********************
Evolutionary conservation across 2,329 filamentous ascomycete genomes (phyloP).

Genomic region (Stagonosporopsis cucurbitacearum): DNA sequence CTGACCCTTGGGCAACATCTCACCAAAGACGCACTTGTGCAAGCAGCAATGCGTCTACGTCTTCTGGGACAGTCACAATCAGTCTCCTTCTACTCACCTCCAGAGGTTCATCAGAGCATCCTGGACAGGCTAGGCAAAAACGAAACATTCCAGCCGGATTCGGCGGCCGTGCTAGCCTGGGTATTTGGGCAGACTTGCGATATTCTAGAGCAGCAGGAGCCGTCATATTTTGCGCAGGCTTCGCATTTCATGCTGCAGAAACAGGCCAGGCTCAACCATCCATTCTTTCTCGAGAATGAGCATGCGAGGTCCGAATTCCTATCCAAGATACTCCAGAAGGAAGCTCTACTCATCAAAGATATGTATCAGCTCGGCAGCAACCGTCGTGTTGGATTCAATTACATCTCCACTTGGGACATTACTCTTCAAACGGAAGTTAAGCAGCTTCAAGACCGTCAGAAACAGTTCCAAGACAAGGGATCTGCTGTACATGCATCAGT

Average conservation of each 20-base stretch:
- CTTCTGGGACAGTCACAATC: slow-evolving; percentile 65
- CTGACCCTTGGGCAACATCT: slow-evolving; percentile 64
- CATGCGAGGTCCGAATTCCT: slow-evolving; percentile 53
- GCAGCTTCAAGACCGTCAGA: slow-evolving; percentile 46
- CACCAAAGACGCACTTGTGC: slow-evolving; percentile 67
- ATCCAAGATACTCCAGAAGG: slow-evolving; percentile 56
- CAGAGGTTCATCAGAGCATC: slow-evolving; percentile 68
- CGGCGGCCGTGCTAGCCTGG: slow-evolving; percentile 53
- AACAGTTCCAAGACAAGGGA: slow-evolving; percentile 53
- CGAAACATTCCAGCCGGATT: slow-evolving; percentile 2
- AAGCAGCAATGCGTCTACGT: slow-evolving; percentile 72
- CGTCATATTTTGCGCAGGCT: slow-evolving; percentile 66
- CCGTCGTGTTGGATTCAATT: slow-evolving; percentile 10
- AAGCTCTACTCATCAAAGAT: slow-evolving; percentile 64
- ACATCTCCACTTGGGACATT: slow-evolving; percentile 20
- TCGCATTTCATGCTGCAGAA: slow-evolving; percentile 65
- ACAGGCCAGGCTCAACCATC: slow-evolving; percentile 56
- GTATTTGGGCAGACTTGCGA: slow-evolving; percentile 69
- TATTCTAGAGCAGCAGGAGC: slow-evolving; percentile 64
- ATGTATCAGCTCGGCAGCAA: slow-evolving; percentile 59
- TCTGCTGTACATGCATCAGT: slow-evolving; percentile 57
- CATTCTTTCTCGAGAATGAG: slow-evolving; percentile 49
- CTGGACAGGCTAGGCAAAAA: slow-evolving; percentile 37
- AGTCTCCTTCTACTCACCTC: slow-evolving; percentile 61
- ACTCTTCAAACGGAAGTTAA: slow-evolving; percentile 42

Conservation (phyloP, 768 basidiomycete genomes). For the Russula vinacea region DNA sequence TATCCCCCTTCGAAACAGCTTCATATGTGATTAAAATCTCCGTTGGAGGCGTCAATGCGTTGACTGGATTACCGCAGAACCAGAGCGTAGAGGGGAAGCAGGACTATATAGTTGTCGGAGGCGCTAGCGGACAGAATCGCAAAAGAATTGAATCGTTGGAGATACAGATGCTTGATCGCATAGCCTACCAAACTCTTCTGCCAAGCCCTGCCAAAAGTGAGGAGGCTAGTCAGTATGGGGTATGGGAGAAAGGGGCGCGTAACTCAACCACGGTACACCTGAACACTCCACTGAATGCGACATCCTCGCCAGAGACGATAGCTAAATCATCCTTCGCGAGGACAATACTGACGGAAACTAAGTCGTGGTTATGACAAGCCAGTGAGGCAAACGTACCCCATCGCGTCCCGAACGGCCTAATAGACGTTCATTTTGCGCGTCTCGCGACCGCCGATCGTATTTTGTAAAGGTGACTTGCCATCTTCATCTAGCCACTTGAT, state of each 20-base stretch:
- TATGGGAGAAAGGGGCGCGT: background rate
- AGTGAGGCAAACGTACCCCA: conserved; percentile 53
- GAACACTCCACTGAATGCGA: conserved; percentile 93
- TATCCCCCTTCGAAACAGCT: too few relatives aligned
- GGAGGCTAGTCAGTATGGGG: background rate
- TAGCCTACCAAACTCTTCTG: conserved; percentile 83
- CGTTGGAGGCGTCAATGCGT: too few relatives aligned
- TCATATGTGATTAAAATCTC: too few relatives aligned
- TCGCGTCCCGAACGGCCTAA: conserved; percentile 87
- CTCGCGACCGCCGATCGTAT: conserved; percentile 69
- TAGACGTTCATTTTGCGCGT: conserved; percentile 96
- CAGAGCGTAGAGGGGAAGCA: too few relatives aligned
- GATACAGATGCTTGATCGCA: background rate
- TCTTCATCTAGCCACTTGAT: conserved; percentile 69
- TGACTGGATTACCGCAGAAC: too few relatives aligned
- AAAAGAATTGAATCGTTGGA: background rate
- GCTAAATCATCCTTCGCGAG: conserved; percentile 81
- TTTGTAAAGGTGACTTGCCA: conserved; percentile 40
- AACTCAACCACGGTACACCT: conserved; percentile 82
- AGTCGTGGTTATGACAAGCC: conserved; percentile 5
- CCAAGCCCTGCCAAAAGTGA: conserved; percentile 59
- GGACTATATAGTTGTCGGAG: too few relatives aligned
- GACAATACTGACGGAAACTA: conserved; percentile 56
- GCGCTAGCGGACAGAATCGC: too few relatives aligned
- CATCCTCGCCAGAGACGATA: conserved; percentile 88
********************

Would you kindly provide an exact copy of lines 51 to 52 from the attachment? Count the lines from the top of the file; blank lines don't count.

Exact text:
- GGACTATATAGTTGTCGGAG: too few relatives aligned
- GACAATACTGACGGAAACTA: conserved; percentile 56